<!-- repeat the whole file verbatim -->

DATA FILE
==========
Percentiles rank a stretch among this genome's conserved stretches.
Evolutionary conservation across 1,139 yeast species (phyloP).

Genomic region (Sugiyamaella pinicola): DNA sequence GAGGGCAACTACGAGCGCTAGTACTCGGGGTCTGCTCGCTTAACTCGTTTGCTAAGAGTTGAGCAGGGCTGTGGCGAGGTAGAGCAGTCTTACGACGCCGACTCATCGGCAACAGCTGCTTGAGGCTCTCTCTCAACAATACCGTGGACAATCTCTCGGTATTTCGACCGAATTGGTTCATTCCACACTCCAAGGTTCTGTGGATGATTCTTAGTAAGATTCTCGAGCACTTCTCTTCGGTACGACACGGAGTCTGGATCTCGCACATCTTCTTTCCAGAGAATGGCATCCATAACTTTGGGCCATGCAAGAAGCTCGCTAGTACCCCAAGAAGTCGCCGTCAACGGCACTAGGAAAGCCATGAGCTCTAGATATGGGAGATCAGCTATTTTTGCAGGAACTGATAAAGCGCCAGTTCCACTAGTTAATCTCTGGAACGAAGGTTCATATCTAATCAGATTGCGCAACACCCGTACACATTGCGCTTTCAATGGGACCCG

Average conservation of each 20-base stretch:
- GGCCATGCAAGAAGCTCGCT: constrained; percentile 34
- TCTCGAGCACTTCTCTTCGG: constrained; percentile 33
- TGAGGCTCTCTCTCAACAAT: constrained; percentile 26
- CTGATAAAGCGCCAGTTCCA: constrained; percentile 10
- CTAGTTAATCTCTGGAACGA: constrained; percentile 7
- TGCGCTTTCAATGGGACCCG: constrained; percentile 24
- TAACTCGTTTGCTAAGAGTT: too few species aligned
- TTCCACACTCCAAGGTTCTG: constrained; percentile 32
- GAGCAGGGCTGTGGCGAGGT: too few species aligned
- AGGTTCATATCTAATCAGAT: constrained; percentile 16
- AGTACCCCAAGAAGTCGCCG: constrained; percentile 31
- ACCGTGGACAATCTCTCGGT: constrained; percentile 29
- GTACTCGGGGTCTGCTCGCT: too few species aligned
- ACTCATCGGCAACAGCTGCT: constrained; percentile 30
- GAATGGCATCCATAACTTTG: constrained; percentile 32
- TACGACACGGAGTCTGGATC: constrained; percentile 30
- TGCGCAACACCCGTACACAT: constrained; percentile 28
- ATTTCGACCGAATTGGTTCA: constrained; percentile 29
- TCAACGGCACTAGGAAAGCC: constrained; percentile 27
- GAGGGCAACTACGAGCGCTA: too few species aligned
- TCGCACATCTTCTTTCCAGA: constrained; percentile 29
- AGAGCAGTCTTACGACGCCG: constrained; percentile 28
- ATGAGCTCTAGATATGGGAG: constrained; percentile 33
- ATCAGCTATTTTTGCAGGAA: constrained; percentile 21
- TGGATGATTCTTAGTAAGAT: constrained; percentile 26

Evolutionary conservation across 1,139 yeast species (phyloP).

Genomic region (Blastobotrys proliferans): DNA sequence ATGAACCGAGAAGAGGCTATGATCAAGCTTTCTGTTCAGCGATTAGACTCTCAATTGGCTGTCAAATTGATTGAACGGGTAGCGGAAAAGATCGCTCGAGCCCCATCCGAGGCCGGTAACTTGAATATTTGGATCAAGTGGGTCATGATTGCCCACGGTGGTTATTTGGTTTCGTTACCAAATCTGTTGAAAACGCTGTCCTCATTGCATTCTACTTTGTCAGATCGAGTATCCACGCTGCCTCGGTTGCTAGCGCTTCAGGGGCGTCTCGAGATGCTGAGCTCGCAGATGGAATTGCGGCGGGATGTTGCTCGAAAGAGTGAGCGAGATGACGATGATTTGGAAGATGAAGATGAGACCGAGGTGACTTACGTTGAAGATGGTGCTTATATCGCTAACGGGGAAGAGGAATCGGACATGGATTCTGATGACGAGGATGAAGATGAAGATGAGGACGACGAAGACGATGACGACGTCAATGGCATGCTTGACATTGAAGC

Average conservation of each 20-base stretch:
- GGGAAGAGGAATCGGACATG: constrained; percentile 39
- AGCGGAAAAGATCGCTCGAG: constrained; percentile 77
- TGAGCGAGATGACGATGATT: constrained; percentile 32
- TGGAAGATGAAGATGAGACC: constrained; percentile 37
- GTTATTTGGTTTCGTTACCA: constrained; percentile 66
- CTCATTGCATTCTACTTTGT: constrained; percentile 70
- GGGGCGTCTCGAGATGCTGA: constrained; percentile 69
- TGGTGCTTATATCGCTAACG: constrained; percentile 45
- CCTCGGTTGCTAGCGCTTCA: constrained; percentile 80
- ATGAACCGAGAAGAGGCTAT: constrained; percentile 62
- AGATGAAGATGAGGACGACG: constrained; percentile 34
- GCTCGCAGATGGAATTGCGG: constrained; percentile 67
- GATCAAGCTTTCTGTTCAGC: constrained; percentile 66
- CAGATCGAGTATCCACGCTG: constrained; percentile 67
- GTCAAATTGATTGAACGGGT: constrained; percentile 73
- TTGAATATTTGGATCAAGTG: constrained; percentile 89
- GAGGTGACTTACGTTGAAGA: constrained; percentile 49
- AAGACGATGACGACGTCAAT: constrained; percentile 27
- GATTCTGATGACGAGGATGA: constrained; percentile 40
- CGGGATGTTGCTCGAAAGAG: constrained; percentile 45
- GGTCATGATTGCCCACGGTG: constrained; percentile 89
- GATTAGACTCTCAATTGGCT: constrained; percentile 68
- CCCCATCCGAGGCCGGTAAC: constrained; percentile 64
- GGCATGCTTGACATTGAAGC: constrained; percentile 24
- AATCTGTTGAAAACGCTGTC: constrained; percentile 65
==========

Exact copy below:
Percentiles rank a stretch among this genome's conserved stretches.
Evolutionary conservation across 1,139 yeast species (phyloP).

Genomic region (Sugiyamaella pinicola): DNA sequence GAGGGCAACTACGAGCGCTAGTACTCGGGGTCTGCTCGCTTAACTCGTTTGCTAAGAGTTGAGCAGGGCTGTGGCGAGGTAGAGCAGTCTTACGACGCCGACTCATCGGCAACAGCTGCTTGAGGCTCTCTCTCAACAATACCGTGGACAATCTCTCGGTATTTCGACCGAATTGGTTCATTCCACACTCCAAGGTTCTGTGGATGATTCTTAGTAAGATTCTCGAGCACTTCTCTTCGGTACGACACGGAGTCTGGATCTCGCACATCTTCTTTCCAGAGAATGGCATCCATAACTTTGGGCCATGCAAGAAGCTCGCTAGTACCCCAAGAAGTCGCCGTCAACGGCACTAGGAAAGCCATGAGCTCTAGATATGGGAGATCAGCTATTTTTGCAGGAACTGATAAAGCGCCAGTTCCACTAGTTAATCTCTGGAACGAAGGTTCATATCTAATCAGATTGCGCAACACCCGTACACATTGCGCTTTCAATGGGACCCG

Average conservation of each 20-base stretch:
- GGCCATGCAAGAAGCTCGCT: constrained; percentile 34
- TCTCGAGCACTTCTCTTCGG: constrained; percentile 33
- TGAGGCTCTCTCTCAACAAT: constrained; percentile 26
- CTGATAAAGCGCCAGTTCCA: constrained; percentile 10
- CTAGTTAATCTCTGGAACGA: constrained; percentile 7
- TGCGCTTTCAATGGGACCCG: constrained; percentile 24
- TAACTCGTTTGCTAAGAGTT: too few species aligned
- TTCCACACTCCAAGGTTCTG: constrained; percentile 32
- GAGCAGGGCTGTGGCGAGGT: too few species aligned
- AGGTTCATATCTAATCAGAT: constrained; percentile 16
- AGTACCCCAAGAAGTCGCCG: constrained; percentile 31
- ACCGTGGACAATCTCTCGGT: constrained; percentile 29
- GTACTCGGGGTCTGCTCGCT: too few species aligned
- ACTCATCGGCAACAGCTGCT: constrained; percentile 30
- GAATGGCATCCATAACTTTG: constrained; percentile 32
- TACGACACGGAGTCTGGATC: constrained; percentile 30
- TGCGCAACACCCGTACACAT: constrained; percentile 28
- ATTTCGACCGAATTGGTTCA: constrained; percentile 29
- TCAACGGCACTAGGAAAGCC: constrained; percentile 27
- GAGGGCAACTACGAGCGCTA: too few species aligned
- TCGCACATCTTCTTTCCAGA: constrained; percentile 29
- AGAGCAGTCTTACGACGCCG: constrained; percentile 28
- ATGAGCTCTAGATATGGGAG: constrained; percentile 33
- ATCAGCTATTTTTGCAGGAA: constrained; percentile 21
- TGGATGATTCTTAGTAAGAT: constrained; percentile 26

Evolutionary conservation across 1,139 yeast species (phyloP).

Genomic region (Blastobotrys proliferans): DNA sequence ATGAACCGAGAAGAGGCTATGATCAAGCTTTCTGTTCAGCGATTAGACTCTCAATTGGCTGTCAAATTGATTGAACGGGTAGCGGAAAAGATCGCTCGAGCCCCATCCGAGGCCGGTAACTTGAATATTTGGATCAAGTGGGTCATGATTGCCCACGGTGGTTATTTGGTTTCGTTACCAAATCTGTTGAAAACGCTGTCCTCATTGCATTCTACTTTGTCAGATCGAGTATCCACGCTGCCTCGGTTGCTAGCGCTTCAGGGGCGTCTCGAGATGCTGAGCTCGCAGATGGAATTGCGGCGGGATGTTGCTCGAAAGAGTGAGCGAGATGACGATGATTTGGAAGATGAAGATGAGACCGAGGTGACTTACGTTGAAGATGGTGCTTATATCGCTAACGGGGAAGAGGAATCGGACATGGATTCTGATGACGAGGATGAAGATGAAGATGAGGACGACGAAGACGATGACGACGTCAATGGCATGCTTGACATTGAAGC

Average conservation of each 20-base stretch:
- GGGAAGAGGAATCGGACATG: constrained; percentile 39
- AGCGGAAAAGATCGCTCGAG: constrained; percentile 77
- TGAGCGAGATGACGATGATT: constrained; percentile 32
- TGGAAGATGAAGATGAGACC: constrained; percentile 37
- GTTATTTGGTTTCGTTACCA: constrained; percentile 66
- CTCATTGCATTCTACTTTGT: constrained; percentile 70
- GGGGCGTCTCGAGATGCTGA: constrained; percentile 69
- TGGTGCTTATATCGCTAACG: constrained; percentile 45
- CCTCGGTTGCTAGCGCTTCA: constrained; percentile 80
- ATGAACCGAGAAGAGGCTAT: constrained; percentile 62
- AGATGAAGATGAGGACGACG: constrained; percentile 34
- GCTCGCAGATGGAATTGCGG: constrained; percentile 67
- GATCAAGCTTTCTGTTCAGC: constrained; percentile 66
- CAGATCGAGTATCCACGCTG: constrained; percentile 67
- GTCAAATTGATTGAACGGGT: constrained; percentile 73
- TTGAATATTTGGATCAAGTG: constrained; percentile 89
- GAGGTGACTTACGTTGAAGA: constrained; percentile 49
- AAGACGATGACGACGTCAAT: constrained; percentile 27
- GATTCTGATGACGAGGATGA: constrained; percentile 40
- CGGGATGTTGCTCGAAAGAG: constrained; percentile 45
- GGTCATGATTGCCCACGGTG: constrained; percentile 89
- GATTAGACTCTCAATTGGCT: constrained; percentile 68
- CCCCATCCGAGGCCGGTAAC: constrained; percentile 64
- GGCATGCTTGACATTGAAGC: constrained; percentile 24
- AATCTGTTGAAAACGCTGTC: constrained; percentile 65